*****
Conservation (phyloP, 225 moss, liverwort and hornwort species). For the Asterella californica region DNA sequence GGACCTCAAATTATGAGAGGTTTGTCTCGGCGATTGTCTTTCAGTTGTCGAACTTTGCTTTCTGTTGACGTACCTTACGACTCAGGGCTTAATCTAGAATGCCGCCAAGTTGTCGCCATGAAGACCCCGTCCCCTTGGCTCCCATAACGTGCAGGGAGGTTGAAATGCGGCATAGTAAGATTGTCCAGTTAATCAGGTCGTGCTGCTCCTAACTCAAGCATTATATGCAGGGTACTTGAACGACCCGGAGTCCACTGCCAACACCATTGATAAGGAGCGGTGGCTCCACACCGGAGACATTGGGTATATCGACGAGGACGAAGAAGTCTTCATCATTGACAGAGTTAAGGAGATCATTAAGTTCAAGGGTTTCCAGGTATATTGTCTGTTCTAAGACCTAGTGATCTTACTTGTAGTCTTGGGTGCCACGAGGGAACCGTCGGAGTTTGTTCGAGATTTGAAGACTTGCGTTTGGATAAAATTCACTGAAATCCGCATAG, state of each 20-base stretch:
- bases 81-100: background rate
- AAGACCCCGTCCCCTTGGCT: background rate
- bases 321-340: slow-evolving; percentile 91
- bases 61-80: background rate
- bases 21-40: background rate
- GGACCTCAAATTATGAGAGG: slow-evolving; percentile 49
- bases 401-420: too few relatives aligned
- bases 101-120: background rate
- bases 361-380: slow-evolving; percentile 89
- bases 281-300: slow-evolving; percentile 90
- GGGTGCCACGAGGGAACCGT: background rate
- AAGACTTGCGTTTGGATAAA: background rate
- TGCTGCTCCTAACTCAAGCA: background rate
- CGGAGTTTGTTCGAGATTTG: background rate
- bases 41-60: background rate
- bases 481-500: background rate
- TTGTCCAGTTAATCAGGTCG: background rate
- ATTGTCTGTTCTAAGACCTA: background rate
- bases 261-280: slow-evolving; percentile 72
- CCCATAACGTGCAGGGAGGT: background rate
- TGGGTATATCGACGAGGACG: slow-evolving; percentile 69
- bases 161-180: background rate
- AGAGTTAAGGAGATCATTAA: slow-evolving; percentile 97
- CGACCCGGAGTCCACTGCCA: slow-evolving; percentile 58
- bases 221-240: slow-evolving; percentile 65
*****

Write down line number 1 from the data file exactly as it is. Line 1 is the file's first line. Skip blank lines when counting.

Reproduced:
Conservation (phyloP, 225 moss, liverwort and hornwort species). For the Asterella californica region DNA sequence GGACCTCAAATTATGAGAGGTTTGTCTCGGCGATTGTCTTTCAGTTGTCGAACTTTGCTTTCTGTTGACGTACCTTACGACTCAGGGCTTAATCTAGAATGCCGCCAAGTTGTCGCCATGAAGACCCCGTCCCCTTGGCTCCCATAACGTGCAGGGAGGTTGAAATGCGGCATAGTAAGATTGTCCAGTTAATCAGGTCGTGCTGCTCCTAACTCAAGCATTATATGCAGGGTACTTGAACGACCCGGAGTCCACTGCCAACACCATTGATAAGGAGCGGTGGCTCCACACCGGAGACATTGGGTATATCGACGAGGACGAAGAAGTCTTCATCATTGACAGAGTTAAGGAGATCATTAAGTTCAAGGGTTTCCAGGTATATTGTCTGTTCTAAGACCTAGTGATCTTACTTGTAGTCTTGGGTGCCACGAGGGAACCGTCGGAGTTTGTTCGAGATTTGAAGACTTGCGTTTGGATAAAATTCACTGAAATCCGCATAG, state of each 20-base stretch: